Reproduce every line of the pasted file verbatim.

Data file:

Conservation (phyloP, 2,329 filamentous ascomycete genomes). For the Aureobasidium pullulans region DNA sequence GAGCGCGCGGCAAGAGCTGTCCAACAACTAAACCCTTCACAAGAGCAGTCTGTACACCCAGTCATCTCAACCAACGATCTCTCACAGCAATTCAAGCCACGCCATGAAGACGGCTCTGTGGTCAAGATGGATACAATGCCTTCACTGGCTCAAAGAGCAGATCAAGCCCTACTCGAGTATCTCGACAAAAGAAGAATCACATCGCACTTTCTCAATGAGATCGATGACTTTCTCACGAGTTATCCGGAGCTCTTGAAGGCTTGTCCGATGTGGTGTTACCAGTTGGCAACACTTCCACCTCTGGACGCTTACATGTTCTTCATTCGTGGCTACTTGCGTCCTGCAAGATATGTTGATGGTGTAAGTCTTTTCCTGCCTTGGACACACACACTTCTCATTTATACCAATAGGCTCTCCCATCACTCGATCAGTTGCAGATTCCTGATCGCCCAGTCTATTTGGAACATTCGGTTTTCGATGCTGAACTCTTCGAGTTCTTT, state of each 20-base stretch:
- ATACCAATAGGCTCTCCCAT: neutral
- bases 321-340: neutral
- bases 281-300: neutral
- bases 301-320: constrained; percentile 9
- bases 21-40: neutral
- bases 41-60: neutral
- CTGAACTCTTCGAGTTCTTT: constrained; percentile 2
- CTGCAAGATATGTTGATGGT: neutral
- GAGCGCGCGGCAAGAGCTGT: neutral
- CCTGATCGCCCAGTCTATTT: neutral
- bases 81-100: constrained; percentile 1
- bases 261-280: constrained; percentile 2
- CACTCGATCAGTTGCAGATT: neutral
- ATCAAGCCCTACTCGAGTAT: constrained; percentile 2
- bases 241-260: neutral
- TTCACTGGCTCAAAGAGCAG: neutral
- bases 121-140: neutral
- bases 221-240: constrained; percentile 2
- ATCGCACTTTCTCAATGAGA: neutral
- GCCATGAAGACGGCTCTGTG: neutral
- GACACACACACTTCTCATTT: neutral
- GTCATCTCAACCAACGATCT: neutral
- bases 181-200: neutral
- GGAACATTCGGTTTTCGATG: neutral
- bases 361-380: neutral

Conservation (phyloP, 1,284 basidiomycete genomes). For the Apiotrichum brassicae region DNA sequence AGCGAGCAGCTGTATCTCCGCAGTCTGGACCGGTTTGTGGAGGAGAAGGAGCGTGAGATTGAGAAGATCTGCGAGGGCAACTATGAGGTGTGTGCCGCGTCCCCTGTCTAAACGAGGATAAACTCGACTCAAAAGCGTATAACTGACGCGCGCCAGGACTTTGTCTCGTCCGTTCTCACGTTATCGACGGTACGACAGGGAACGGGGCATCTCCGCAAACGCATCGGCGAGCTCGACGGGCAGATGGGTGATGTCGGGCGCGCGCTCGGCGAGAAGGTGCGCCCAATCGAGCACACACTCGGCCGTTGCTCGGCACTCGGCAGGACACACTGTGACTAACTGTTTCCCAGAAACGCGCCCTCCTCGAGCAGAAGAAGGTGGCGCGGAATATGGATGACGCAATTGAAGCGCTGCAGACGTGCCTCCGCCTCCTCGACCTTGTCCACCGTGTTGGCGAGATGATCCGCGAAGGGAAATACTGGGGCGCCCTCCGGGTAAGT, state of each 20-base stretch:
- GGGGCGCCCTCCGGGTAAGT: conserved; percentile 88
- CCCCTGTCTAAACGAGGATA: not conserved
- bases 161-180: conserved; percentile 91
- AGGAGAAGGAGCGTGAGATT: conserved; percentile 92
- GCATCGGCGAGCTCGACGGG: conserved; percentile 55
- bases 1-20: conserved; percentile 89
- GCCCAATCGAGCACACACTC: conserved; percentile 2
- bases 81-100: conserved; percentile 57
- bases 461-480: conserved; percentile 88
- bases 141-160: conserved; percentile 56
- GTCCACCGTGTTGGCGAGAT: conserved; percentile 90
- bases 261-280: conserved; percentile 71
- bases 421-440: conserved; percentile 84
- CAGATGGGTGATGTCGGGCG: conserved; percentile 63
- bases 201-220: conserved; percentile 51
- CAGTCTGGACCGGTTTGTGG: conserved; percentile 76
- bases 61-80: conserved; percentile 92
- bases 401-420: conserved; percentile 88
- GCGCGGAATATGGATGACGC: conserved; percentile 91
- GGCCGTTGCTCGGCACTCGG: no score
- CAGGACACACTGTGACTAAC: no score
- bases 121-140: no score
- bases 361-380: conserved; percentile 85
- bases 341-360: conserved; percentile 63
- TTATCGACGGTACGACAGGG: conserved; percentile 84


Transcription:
Conservation (phyloP, 2,329 filamentous ascomycete genomes). For the Aureobasidium pullulans region DNA sequence GAGCGCGCGGCAAGAGCTGTCCAACAACTAAACCCTTCACAAGAGCAGTCTGTACACCCAGTCATCTCAACCAACGATCTCTCACAGCAATTCAAGCCACGCCATGAAGACGGCTCTGTGGTCAAGATGGATACAATGCCTTCACTGGCTCAAAGAGCAGATCAAGCCCTACTCGAGTATCTCGACAAAAGAAGAATCACATCGCACTTTCTCAATGAGATCGATGACTTTCTCACGAGTTATCCGGAGCTCTTGAAGGCTTGTCCGATGTGGTGTTACCAGTTGGCAACACTTCCACCTCTGGACGCTTACATGTTCTTCATTCGTGGCTACTTGCGTCCTGCAAGATATGTTGATGGTGTAAGTCTTTTCCTGCCTTGGACACACACACTTCTCATTTATACCAATAGGCTCTCCCATCACTCGATCAGTTGCAGATTCCTGATCGCCCAGTCTATTTGGAACATTCGGTTTTCGATGCTGAACTCTTCGAGTTCTTT, state of each 20-base stretch:
- ATACCAATAGGCTCTCCCAT: neutral
- bases 321-340: neutral
- bases 281-300: neutral
- bases 301-320: constrained; percentile 9
- bases 21-40: neutral
- bases 41-60: neutral
- CTGAACTCTTCGAGTTCTTT: constrained; percentile 2
- CTGCAAGATATGTTGATGGT: neutral
- GAGCGCGCGGCAAGAGCTGT: neutral
- CCTGATCGCCCAGTCTATTT: neutral
- bases 81-100: constrained; percentile 1
- bases 261-280: constrained; percentile 2
- CACTCGATCAGTTGCAGATT: neutral
- ATCAAGCCCTACTCGAGTAT: constrained; percentile 2
- bases 241-260: neutral
- TTCACTGGCTCAAAGAGCAG: neutral
- bases 121-140: neutral
- bases 221-240: constrained; percentile 2
- ATCGCACTTTCTCAATGAGA: neutral
- GCCATGAAGACGGCTCTGTG: neutral
- GACACACACACTTCTCATTT: neutral
- GTCATCTCAACCAACGATCT: neutral
- bases 181-200: neutral
- GGAACATTCGGTTTTCGATG: neutral
- bases 361-380: neutral

Conservation (phyloP, 1,284 basidiomycete genomes). For the Apiotrichum brassicae region DNA sequence AGCGAGCAGCTGTATCTCCGCAGTCTGGACCGGTTTGTGGAGGAGAAGGAGCGTGAGATTGAGAAGATCTGCGAGGGCAACTATGAGGTGTGTGCCGCGTCCCCTGTCTAAACGAGGATAAACTCGACTCAAAAGCGTATAACTGACGCGCGCCAGGACTTTGTCTCGTCCGTTCTCACGTTATCGACGGTACGACAGGGAACGGGGCATCTCCGCAAACGCATCGGCGAGCTCGACGGGCAGATGGGTGATGTCGGGCGCGCGCTCGGCGAGAAGGTGCGCCCAATCGAGCACACACTCGGCCGTTGCTCGGCACTCGGCAGGACACACTGTGACTAACTGTTTCCCAGAAACGCGCCCTCCTCGAGCAGAAGAAGGTGGCGCGGAATATGGATGACGCAATTGAAGCGCTGCAGACGTGCCTCCGCCTCCTCGACCTTGTCCACCGTGTTGGCGAGATGATCCGCGAAGGGAAATACTGGGGCGCCCTCCGGGTAAGT, state of each 20-base stretch:
- GGGGCGCCCTCCGGGTAAGT: conserved; percentile 88
- CCCCTGTCTAAACGAGGATA: not conserved
- bases 161-180: conserved; percentile 91
- AGGAGAAGGAGCGTGAGATT: conserved; percentile 92
- GCATCGGCGAGCTCGACGGG: conserved; percentile 55
- bases 1-20: conserved; percentile 89
- GCCCAATCGAGCACACACTC: conserved; percentile 2
- bases 81-100: conserved; percentile 57
- bases 461-480: conserved; percentile 88
- bases 141-160: conserved; percentile 56
- GTCCACCGTGTTGGCGAGAT: conserved; percentile 90
- bases 261-280: conserved; percentile 71
- bases 421-440: conserved; percentile 84
- CAGATGGGTGATGTCGGGCG: conserved; percentile 63
- bases 201-220: conserved; percentile 51
- CAGTCTGGACCGGTTTGTGG: conserved; percentile 76
- bases 61-80: conserved; percentile 92
- bases 401-420: conserved; percentile 88
- GCGCGGAATATGGATGACGC: conserved; percentile 91
- GGCCGTTGCTCGGCACTCGG: no score
- CAGGACACACTGTGACTAAC: no score
- bases 121-140: no score
- bases 361-380: conserved; percentile 85
- bases 341-360: conserved; percentile 63
- TTATCGACGGTACGACAGGG: conserved; percentile 84